perience (although he knew more about sin that any man who has ever lived), sin’s judgement fell. Him who knew no sin by experience, God made sin. That is to say, God by Christ’s own consent identified him with sin in treatment though not in feeling. God did not judge him, but judged sin upon his head. He never once counted him sinful; he was always well please with him; it was part, indeed, of his own holy self-complacency.

God made him to be sin in treatment though not in feeling, so that holiness might be perfected in judgement, and we might become the righteousness of God in him; so that we might have in God’s sight righteousness by our living union with Christ, righteousness which did not belong to us actually, naturally, and finally.  Our righteousness is as little ours individually as the sin of Christ was his. The thief on the cross, for instance – I do not suppose he would have turned what we call a saint if he had survived; though saved, he would not have become sinless all at once. And the great saint, Paul, had sin working in him long after his conversion. Yet by union with Christ they were made God’s righteousness, they were integrated into the new goodness; God made them partakers of his eternal love to the ever-holy Christ.  That is a most wonderful thing. Men like Paul, and far worse men than Paul, by the grace of God, and by a living faith, became partakers of that same eternal love which God from everlasting and to everlasting bestowed upon his only-begotten Son.  It is beyond words.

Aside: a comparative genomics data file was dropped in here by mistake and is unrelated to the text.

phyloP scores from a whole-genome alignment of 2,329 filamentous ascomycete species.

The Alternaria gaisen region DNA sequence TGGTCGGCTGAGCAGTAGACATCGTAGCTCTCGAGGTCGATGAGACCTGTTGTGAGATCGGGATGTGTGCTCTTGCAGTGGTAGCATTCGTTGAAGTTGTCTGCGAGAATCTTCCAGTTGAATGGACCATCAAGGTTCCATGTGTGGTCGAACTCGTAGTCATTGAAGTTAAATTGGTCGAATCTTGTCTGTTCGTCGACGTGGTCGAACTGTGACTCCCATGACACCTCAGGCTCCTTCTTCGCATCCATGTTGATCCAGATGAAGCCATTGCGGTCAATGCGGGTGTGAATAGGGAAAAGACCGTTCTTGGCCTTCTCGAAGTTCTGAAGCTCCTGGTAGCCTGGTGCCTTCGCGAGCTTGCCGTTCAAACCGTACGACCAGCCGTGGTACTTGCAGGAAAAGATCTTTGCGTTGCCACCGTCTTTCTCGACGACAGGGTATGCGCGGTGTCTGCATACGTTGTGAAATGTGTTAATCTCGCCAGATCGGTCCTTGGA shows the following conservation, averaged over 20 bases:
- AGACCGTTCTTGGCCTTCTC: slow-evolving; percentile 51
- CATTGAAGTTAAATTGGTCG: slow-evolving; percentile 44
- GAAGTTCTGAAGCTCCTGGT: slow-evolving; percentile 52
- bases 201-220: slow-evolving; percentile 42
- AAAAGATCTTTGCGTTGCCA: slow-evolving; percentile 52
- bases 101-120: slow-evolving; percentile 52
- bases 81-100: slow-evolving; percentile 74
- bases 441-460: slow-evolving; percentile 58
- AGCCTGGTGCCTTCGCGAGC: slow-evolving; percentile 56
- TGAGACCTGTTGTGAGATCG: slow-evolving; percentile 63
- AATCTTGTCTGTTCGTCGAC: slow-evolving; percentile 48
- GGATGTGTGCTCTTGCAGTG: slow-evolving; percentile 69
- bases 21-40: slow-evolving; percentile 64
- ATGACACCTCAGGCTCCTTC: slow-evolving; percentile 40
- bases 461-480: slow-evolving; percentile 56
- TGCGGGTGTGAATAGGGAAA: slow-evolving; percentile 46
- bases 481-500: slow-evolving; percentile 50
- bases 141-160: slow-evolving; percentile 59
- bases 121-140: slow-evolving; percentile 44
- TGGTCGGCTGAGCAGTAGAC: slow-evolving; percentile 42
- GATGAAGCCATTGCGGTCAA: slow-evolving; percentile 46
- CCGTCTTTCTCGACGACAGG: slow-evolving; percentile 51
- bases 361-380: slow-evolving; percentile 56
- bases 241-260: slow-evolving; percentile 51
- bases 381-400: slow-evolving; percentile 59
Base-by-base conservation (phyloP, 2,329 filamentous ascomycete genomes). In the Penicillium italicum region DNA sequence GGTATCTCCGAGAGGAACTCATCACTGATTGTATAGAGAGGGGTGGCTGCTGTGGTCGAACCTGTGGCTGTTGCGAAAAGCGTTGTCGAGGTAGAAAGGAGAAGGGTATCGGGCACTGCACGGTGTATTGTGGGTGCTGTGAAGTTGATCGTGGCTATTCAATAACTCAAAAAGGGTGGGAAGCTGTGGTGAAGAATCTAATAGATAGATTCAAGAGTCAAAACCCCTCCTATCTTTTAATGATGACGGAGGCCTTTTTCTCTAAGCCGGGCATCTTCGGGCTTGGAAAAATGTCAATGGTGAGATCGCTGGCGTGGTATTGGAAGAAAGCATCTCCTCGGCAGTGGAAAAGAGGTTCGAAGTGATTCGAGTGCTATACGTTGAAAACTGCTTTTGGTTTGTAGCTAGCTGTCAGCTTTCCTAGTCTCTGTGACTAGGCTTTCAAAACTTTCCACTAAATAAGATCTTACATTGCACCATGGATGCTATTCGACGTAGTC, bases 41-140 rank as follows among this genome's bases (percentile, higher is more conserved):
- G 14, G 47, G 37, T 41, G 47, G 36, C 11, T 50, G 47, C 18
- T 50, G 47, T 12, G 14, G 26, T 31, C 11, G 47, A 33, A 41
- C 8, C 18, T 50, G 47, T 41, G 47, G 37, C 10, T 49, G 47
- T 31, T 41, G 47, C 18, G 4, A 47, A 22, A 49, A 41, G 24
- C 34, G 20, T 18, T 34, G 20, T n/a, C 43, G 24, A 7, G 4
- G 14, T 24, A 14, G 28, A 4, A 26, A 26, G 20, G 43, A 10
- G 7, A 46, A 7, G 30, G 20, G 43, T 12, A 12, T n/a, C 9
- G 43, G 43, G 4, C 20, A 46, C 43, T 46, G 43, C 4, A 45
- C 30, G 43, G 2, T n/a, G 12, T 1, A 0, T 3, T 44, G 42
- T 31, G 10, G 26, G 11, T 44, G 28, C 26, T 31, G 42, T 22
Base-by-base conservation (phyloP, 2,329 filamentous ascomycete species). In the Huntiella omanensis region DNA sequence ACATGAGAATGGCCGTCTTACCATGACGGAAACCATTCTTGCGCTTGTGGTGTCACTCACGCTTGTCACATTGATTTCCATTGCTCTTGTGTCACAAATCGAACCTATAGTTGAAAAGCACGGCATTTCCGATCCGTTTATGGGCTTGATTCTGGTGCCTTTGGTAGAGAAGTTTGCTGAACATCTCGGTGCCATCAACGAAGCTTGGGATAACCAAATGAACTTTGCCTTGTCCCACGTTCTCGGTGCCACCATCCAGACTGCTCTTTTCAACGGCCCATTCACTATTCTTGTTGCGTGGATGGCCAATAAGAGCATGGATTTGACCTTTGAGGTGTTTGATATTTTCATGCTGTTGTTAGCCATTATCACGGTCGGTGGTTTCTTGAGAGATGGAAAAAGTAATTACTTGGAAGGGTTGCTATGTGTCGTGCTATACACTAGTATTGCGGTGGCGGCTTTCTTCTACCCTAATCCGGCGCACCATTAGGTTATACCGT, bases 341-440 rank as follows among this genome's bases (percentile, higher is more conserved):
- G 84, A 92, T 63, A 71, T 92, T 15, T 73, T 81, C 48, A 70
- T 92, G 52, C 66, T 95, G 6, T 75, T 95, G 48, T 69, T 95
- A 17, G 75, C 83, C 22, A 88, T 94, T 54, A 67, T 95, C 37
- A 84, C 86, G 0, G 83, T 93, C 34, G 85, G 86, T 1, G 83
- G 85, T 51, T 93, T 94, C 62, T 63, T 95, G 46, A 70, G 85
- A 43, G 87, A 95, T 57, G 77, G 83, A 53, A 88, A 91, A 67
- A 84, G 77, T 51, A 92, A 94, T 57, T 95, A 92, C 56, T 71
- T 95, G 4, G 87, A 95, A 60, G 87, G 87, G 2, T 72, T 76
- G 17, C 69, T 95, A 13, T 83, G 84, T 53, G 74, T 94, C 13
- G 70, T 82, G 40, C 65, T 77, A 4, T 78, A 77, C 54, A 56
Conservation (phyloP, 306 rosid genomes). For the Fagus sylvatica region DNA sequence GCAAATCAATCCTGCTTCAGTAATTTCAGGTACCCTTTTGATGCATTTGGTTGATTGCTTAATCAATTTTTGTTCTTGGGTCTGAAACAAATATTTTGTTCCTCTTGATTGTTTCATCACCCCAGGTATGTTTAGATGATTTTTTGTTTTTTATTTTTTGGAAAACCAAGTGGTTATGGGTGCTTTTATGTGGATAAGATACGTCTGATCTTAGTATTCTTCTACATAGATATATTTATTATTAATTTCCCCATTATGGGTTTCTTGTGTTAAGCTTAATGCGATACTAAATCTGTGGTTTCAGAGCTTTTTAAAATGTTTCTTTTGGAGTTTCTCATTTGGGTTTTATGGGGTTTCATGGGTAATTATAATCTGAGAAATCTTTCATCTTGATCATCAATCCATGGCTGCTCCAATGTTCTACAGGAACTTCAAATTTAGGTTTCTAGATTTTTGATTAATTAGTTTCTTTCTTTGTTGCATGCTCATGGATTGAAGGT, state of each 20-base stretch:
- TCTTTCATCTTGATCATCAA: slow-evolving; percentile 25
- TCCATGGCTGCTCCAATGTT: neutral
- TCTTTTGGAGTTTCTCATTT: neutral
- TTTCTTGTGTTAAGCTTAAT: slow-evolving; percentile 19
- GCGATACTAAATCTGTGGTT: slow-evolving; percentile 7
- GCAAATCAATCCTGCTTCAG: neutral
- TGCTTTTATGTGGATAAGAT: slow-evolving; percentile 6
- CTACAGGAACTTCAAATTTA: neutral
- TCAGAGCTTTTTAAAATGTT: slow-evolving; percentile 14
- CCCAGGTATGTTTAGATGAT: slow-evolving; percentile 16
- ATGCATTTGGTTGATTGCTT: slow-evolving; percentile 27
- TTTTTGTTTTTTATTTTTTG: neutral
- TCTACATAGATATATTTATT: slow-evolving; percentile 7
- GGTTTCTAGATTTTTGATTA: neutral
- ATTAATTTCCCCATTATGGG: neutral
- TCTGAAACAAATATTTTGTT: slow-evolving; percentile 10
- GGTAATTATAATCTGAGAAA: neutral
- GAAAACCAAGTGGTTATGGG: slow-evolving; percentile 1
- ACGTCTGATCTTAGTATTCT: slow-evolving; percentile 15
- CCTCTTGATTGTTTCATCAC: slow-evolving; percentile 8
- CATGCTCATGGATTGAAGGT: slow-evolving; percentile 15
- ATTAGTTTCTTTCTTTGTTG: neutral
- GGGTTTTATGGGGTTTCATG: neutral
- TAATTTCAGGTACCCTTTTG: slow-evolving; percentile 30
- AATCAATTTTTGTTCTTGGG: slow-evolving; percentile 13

It was not a case of wiping a slate. Sin is graven in. You cannot wipe off sin. It goes into the tissue of the spiritual being. And it alters things for both parties. Guilt affected both God and man. It was not a case of destroying an unfortunate prejudice we had against God. it was not a case of putting right a misunderstanding we had of God. ‘You are afraid of God,’ you hear easy people say; ‘it is a great mistake to be afraid of God. there is nothing to be afraid of. God is love.’ But there is everything in the love of God to be afraid of.  Love is not holy without judgement. It is the love of holy God that is consuming fire. It was not simply a case of changing our method, or thought, our prejudices, or moral direction of our soul. It was not a case of giving us courage when we were cast down, showing us how groundless our depression was. It was not that. If that were all it would be a comparatively light matter.